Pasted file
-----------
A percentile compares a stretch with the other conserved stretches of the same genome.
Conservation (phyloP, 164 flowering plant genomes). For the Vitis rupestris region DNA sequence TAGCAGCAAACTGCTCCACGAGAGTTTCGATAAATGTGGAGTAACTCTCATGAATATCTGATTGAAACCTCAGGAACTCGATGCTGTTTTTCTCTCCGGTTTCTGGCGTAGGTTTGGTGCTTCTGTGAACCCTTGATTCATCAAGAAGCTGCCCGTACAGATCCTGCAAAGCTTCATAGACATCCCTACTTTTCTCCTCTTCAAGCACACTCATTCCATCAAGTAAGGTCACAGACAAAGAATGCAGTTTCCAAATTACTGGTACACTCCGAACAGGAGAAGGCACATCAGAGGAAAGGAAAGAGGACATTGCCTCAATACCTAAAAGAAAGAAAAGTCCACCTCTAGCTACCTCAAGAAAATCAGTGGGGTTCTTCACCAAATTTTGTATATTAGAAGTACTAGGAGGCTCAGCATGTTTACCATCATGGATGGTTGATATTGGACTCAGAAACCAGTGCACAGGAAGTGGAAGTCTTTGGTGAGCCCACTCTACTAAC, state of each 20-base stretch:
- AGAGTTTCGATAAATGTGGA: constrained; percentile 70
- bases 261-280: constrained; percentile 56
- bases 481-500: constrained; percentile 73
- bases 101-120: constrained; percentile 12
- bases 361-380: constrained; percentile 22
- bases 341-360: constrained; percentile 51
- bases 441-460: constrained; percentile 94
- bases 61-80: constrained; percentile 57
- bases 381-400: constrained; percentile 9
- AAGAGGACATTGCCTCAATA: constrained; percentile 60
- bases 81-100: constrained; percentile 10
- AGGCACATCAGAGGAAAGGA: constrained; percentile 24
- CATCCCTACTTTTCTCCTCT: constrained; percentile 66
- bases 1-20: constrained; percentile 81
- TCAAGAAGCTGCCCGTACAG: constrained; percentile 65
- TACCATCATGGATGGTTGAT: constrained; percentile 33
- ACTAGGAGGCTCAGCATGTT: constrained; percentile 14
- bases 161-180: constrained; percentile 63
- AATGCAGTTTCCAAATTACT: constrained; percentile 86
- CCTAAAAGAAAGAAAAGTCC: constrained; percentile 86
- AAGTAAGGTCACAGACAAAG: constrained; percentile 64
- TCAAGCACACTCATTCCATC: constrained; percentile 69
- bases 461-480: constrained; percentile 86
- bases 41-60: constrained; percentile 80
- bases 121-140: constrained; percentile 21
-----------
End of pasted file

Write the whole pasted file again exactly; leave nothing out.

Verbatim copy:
A percentile compares a stretch with the other conserved stretches of the same genome.
Conservation (phyloP, 164 flowering plant genomes). For the Vitis rupestris region DNA sequence TAGCAGCAAACTGCTCCACGAGAGTTTCGATAAATGTGGAGTAACTCTCATGAATATCTGATTGAAACCTCAGGAACTCGATGCTGTTTTTCTCTCCGGTTTCTGGCGTAGGTTTGGTGCTTCTGTGAACCCTTGATTCATCAAGAAGCTGCCCGTACAGATCCTGCAAAGCTTCATAGACATCCCTACTTTTCTCCTCTTCAAGCACACTCATTCCATCAAGTAAGGTCACAGACAAAGAATGCAGTTTCCAAATTACTGGTACACTCCGAACAGGAGAAGGCACATCAGAGGAAAGGAAAGAGGACATTGCCTCAATACCTAAAAGAAAGAAAAGTCCACCTCTAGCTACCTCAAGAAAATCAGTGGGGTTCTTCACCAAATTTTGTATATTAGAAGTACTAGGAGGCTCAGCATGTTTACCATCATGGATGGTTGATATTGGACTCAGAAACCAGTGCACAGGAAGTGGAAGTCTTTGGTGAGCCCACTCTACTAAC, state of each 20-base stretch:
- AGAGTTTCGATAAATGTGGA: constrained; percentile 70
- bases 261-280: constrained; percentile 56
- bases 481-500: constrained; percentile 73
- bases 101-120: constrained; percentile 12
- bases 361-380: constrained; percentile 22
- bases 341-360: constrained; percentile 51
- bases 441-460: constrained; percentile 94
- bases 61-80: constrained; percentile 57
- bases 381-400: constrained; percentile 9
- AAGAGGACATTGCCTCAATA: constrained; percentile 60
- bases 81-100: constrained; percentile 10
- AGGCACATCAGAGGAAAGGA: constrained; percentile 24
- CATCCCTACTTTTCTCCTCT: constrained; percentile 66
- bases 1-20: constrained; percentile 81
- TCAAGAAGCTGCCCGTACAG: constrained; percentile 65
- TACCATCATGGATGGTTGAT: constrained; percentile 33
- ACTAGGAGGCTCAGCATGTT: constrained; percentile 14
- bases 161-180: constrained; percentile 63
- AATGCAGTTTCCAAATTACT: constrained; percentile 86
- CCTAAAAGAAAGAAAAGTCC: constrained; percentile 86
- AAGTAAGGTCACAGACAAAG: constrained; percentile 64
- TCAAGCACACTCATTCCATC: constrained; percentile 69
- bases 461-480: constrained; percentile 86
- bases 41-60: constrained; percentile 80
- bases 121-140: constrained; percentile 21